A 2003 Harris Poll reported that 16% of U.S. adults have tattoos, including over a third of those aged 25–29. However, despite the art form's increasing prevalence, the toxicology of tattoos remains relatively unexplored (with few major studies conducted since 2003). Concerns have particularly been raised about certain components in tattoo inks, notably heavy metals.
In 2005, a significant legal development occurred when a lawsuit was filed against nine tattoo ink companies. This lawsuit, set for trial in October 2005, was based on violations of California’s Proposition 65. This law mandates that Californians must be warned before being exposed to chemicals known to cause cancer, birth defects, or other reproductive harm. The American Environmental Safety Institute (AESI), led by Deborah Sivas, initiated this lawsuit. AESI's focus was partly due to research suggesting that teenage girls formed a significant market for tattoos.
The primary concern highlighted was not the acute harmfulness of the inks but the chronic exposure to certain metals, particularly lead. Exposure to metals like titanium and aluminum, commonly used as colorants in tattoos, was under scrutiny. More alarming was the potential presence of antimony, arsenic, beryllium, chromium, cobalt, lead, nickel, and selenium in inks using nonmetal colorants. According to Sivas, the amount of lead in the ink used for a 3 by 5-inch tattoo could range from 1 to 23 micrograms, significantly higher than the 0.5 micrograms per day limit set by Proposition 65.
Understanding the implications of metal exposure from tattoos is complex. Once a tattoo heals, it consists of ink particles trapped within skin cells like dermal fibroblasts, macrophages, and mast cells. Assessing exposure over time is challenging, as pointed out by Westley Wood, president of Unimax Supply, a tattoo equipment supplier and ink producer involved in the AESI lawsuit. Wood highlights the difficulty in determining whether exposure should be counted daily for a lifetime or if it dissipates within a shorter period.
Contrasting these concerns, physician Linda Dixon, president of the American Academy of Micropigmentation, asserts that metal toxicity has not been a significant observed issue in the tattoo industry. However, she acknowledges the lack of transparency and information regarding pigments in traditional tattoo products, often kept as trade secrets. Dixon advocates for more scientifically-based information and suggests publishing a list of known safe and toxic pigments. She emphasizes the importance of industry knowledge about colors and pigments, considering that tattoo inks are subject to regulation by the Food and Drug Administration as cosmetics and color additives, though active regulation of tattooing and pigments is not currently pursued by the agency.
Are There Any Harmful Chemicals in Traditional Tattoo Inks?
Traditional tattoo inks have been a fundamental aspect of the tattooing process for centuries. These inks are used to create the diverse array of designs and images seen in tattoos across various cultures and societies. Traditionally, these inks are composed of two main components: pigments and carriers. The pigments provide the color and can be derived from a variety of sources. Historically, these sources included minerals, plants, and even in some cases, synthetic materials. The carriers, which can be alcohol, water, or glycerin, act as a solvent for the pigments, helping to evenly distribute the color and ease its application into the skin. Across cultures, some additional, questionable ingredients were added for a wide variety of beliefs, such as snake venom.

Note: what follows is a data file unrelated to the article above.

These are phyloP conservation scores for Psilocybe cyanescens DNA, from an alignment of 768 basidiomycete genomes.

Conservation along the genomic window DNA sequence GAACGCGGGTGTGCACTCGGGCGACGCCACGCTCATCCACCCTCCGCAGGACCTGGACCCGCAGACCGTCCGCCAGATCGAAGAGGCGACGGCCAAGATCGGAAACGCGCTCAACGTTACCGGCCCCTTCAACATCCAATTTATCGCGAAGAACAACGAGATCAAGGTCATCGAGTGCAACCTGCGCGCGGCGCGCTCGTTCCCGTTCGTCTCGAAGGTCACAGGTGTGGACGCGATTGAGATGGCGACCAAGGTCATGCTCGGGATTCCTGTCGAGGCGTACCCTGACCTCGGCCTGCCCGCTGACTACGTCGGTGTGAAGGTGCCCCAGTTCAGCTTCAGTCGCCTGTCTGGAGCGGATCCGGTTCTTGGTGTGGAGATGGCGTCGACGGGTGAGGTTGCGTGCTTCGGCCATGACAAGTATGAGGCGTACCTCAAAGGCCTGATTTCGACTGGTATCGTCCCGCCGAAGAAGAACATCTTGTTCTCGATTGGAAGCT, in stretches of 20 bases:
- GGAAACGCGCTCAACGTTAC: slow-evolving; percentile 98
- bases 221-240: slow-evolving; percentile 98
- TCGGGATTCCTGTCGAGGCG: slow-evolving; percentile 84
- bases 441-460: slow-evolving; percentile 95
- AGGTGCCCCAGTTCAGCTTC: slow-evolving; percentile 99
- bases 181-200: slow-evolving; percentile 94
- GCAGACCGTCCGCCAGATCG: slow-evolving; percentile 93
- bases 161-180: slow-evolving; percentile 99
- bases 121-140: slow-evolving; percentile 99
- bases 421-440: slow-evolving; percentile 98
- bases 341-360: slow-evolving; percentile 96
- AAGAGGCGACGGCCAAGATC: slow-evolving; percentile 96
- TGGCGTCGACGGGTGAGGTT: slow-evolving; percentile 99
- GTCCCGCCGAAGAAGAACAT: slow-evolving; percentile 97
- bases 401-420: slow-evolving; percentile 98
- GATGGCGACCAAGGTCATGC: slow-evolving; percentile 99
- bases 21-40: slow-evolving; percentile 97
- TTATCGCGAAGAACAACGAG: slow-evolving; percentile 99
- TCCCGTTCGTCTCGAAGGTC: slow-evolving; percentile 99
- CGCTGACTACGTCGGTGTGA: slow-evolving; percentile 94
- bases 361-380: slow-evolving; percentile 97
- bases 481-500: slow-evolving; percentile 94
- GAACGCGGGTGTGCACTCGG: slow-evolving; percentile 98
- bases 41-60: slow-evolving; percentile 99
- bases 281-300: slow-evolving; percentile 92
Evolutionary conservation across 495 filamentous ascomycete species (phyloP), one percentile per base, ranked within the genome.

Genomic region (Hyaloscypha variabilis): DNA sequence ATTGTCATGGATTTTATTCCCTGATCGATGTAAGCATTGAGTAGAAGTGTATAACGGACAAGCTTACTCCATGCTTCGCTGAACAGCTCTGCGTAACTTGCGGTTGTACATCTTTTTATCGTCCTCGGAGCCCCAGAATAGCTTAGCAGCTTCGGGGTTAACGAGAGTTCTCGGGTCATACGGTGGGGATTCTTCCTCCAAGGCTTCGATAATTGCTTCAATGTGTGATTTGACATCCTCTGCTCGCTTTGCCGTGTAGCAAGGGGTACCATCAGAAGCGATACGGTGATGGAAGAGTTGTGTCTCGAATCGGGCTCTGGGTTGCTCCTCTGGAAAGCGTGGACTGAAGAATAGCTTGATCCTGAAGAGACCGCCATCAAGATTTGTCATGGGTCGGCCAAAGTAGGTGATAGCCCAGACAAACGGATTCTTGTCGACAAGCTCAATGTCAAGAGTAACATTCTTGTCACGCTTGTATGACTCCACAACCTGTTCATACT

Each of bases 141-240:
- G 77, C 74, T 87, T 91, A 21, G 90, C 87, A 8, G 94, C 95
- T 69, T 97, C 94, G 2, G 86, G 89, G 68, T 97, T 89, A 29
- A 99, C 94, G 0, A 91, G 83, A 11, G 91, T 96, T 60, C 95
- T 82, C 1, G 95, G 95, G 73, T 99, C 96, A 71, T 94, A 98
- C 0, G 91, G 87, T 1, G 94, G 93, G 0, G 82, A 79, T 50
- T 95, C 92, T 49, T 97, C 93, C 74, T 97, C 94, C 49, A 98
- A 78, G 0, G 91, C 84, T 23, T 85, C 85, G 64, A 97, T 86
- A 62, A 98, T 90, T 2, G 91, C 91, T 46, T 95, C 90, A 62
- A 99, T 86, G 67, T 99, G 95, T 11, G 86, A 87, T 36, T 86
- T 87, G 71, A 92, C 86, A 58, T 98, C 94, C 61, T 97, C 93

The composition of traditional tattoo inks has evolved over time, with advancements in chemistry and a better understanding of health and safety standards. However, the concern about harmful chemicals in these inks has persisted. These concerns are largely centered around the presence of heavy metals and other potentially toxic substances in the pigments. Metals like mercury, lead, and cadmium have been used historically for their vibrant colors but are known to pose health risks. Some black inks have been found to contain polycyclic aromatic hydrocarbons (PAHs), which are also potentially harmful.
A significant point of discussion in the industry is the regulation of tattoo inks. In the United States, the Food and Drug Administration (FDA) oversees the regulation of tattoo inks as cosmetics and color additives. However, the FDA does not actively regulate the practice of tattooing or the composition of the inks used. This lack of comprehensive regulation means the responsibility often falls on manufacturers and artists to ensure the safety of the inks.
Exposure to harmful chemicals in tattoo ink can lead to various health issues, including allergic reactions, skin irritations, and, in rare cases, more severe toxic reactions that can impact overall health. It is, therefore, important for individuals considering getting a tattoo to be aware of these risks. Discussing the components of the ink with the tattoo artist and choosing reputable studios that use high-quality, safety-tested inks is advisable.